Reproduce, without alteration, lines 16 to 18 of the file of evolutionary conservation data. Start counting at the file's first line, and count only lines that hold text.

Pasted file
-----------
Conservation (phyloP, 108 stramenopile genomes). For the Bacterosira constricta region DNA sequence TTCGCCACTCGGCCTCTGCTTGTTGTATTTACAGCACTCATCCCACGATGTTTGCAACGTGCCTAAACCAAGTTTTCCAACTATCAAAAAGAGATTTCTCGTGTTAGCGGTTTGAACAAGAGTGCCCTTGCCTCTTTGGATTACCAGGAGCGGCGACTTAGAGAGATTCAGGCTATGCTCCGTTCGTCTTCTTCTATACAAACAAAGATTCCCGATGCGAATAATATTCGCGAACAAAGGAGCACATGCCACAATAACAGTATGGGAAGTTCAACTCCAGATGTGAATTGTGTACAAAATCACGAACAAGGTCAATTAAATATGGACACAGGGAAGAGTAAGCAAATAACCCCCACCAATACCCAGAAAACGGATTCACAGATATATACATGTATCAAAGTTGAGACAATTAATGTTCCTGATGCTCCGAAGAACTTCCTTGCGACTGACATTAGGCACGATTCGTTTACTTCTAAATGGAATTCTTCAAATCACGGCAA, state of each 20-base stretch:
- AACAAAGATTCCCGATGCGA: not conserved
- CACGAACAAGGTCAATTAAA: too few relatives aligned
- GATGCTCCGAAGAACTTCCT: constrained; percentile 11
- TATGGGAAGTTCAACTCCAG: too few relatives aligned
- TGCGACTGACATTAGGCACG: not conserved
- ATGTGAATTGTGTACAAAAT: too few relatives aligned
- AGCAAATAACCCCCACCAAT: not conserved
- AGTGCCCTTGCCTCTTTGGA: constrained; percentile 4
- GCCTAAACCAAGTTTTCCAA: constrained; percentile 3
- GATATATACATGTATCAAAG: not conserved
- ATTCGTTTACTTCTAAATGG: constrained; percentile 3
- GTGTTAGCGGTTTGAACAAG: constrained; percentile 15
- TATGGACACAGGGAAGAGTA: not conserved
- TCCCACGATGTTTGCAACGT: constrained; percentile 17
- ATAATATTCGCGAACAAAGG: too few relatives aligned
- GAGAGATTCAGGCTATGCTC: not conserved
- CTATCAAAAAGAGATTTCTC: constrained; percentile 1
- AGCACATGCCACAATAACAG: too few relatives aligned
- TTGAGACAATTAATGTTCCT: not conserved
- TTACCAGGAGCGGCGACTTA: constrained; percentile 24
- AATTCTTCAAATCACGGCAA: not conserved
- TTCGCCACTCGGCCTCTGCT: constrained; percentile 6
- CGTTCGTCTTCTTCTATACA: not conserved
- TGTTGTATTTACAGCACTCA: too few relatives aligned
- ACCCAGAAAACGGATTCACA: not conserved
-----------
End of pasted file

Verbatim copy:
- ATAATATTCGCGAACAAAGG: too few relatives aligned
- GAGAGATTCAGGCTATGCTC: not conserved
- CTATCAAAAAGAGATTTCTC: constrained; percentile 1